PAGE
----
Spiritual Childhood, as we have seen, finds its practical expression in our offering to God, for love of him and our fellow-men, the ordinary details of our daily life, all of which are carefully chosen for us by our heavenly Father as the material of our sanctification. But what about suffering, pain and death? Can those grim accompaniments of human life, which seem to quench our hope and dull our consciousness of the heavenly Father’s love, can those be offered as expressions of our love for him and for those around us? Can they too tend to our sanctification, draw us into a closer union with God? If the Little Way can guide us here, it will indeed solve the deepest problem of human life, for we all have to suffer, and we all have to die.

To understand the light which the Little Way throws on the endurance of suffering, we must again begin by considering the natural order. What is it that takes a small child to its mother more quickly than anything else? Pain! The moment a child is hurt, far from trying to bear its pain alone or imagining that its mother has abandoned it, it runs straight to her arms, and there its pain, although not taken away, becomes easier to bear. In her arms, and through the consciousness of her love, the child receives from her something which she alone can give. Not only does the suffering lose its sting; it is the means of enfolding the child in a specially tender love that otherwise it could never know.

If we put this into the supernatural order and translate it into terms of Saint Teresa’s teaching, the parallel is clear. As soon as anyone sets out to follow the Little Way, in a spirit of complete dependence on the love of God, and with the wish to offer every detail of his life as an expression of his own love, he will soon come across pain. So far from trying to meet it in his own strength, or imagining that God has abandoned him, he immediately says: “My heavenly Father’s love is somewhere in and behind this pain.” In other words, the soul which is really childlike relates its suffering to its Father’s love, and at once throws itself into his arms, where it finds not only strength to endure but a depth and tenderness of love which can come to it only through suffering, and which brings it very close to its crucified Lord.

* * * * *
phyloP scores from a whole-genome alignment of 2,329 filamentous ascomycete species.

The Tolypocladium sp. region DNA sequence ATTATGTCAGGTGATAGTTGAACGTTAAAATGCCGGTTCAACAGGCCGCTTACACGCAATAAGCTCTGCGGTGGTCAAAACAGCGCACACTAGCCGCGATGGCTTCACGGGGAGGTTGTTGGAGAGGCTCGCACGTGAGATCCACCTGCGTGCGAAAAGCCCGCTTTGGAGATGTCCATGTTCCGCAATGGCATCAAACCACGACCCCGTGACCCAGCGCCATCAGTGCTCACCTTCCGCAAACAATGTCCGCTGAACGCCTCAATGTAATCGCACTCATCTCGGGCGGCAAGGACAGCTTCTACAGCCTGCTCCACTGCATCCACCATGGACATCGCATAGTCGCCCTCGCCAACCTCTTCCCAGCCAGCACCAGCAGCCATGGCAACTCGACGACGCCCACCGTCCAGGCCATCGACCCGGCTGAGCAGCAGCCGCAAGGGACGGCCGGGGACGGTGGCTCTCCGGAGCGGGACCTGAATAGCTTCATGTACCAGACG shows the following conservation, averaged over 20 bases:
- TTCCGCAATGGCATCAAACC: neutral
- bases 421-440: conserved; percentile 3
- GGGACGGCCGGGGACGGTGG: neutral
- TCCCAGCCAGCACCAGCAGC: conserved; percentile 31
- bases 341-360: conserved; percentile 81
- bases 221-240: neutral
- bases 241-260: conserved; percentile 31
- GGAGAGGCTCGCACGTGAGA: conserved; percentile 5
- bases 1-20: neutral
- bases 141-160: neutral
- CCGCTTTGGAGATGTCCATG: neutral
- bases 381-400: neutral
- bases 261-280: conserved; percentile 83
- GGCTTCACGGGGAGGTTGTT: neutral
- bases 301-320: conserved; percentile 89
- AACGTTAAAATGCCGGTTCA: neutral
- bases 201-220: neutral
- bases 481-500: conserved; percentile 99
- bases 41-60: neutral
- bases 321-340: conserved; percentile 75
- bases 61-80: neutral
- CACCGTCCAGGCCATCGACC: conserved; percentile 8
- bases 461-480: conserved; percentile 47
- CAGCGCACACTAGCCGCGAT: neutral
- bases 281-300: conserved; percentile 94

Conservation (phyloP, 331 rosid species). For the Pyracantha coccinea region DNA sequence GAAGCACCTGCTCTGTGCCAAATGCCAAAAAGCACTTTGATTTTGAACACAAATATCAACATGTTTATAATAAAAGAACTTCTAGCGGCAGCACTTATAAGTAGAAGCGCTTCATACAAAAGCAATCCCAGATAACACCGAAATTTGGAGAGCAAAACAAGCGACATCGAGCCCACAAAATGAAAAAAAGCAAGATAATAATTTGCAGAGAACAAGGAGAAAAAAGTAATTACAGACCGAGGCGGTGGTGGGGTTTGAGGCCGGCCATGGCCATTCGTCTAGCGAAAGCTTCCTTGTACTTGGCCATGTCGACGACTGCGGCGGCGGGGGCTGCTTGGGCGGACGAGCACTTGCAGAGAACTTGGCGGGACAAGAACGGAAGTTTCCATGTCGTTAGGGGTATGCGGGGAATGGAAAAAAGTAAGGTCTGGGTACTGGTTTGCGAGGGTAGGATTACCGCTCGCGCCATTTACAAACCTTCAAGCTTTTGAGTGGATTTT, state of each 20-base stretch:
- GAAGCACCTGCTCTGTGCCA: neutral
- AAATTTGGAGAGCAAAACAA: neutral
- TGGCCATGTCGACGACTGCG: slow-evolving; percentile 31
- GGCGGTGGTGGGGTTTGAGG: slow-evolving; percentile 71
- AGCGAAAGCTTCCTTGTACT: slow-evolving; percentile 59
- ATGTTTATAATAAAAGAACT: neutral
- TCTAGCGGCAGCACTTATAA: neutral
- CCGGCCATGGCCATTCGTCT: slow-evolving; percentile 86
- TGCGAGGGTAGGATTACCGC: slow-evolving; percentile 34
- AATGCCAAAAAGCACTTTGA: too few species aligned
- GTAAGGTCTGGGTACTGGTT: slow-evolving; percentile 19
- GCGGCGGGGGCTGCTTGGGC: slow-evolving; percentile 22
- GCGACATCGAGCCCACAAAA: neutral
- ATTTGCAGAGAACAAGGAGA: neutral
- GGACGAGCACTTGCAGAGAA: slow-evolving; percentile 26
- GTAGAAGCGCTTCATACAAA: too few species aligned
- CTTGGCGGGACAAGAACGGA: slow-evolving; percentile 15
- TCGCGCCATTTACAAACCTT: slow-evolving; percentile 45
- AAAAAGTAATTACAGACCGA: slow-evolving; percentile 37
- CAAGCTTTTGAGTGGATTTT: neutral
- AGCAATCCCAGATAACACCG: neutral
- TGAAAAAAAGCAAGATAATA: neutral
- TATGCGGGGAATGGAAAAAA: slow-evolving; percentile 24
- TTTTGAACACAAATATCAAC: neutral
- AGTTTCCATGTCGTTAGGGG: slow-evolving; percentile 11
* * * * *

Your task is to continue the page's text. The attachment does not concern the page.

The degree of that closeness will depend on how completely we surrender ourselves to the Father’s embrace, and this in turn depends on how far we, through grace, are converted from our self-reliance and independence, and, in face of the problem of suffering and pain, become as little children. In other words, when we meet with suffering – physical, mental or spiritual – by practising the virtues of love, humility and confidence, in the spirit of a very little child, we find ourselves drawn by that suffering into the companionship of our crucified Lord, and there learn by experience the inner meaning and purpose of the mystery of pain. It was precisely the fidelity with which Saint Teresa practised those virtues, that united her so closely to her crucified Saviour, and taught her the secrets of the love of God which are hidden from the wise and prudent, and revealed only to little ones.

The first secret that she learned was the immense value of suffering. To her it was a treasure because Our Lord chose it for himself when he was upon earth. “Suffering” she writes, “puts great treasures within our reach. Indeed it is our very livelihood, and so precious that Jesus came down upon earth on purpose to possess it.”

It is only those who suffer who can really understand the amazing mystery that when God came into this world, he chose pain and suffering not only for himself but for his Mother, and however unfathomable, this mystery is the key to our own suffering. “Jesus,” says Saint Teresa writing to Celine about their father’s mental illness, “in His immense love has chosen for us of all crosses the most precious... How can we complain when He Himself has been considered as one struck by God and afflicted?” “In this land of exile we meet with many a thorn and many a bitter plant, but is not this the portion which earth gave to our Divine Spouse? It is fitting, then, to consider good and most beautiful this same portion which has become our own.” In her poem to Our Lady she writes: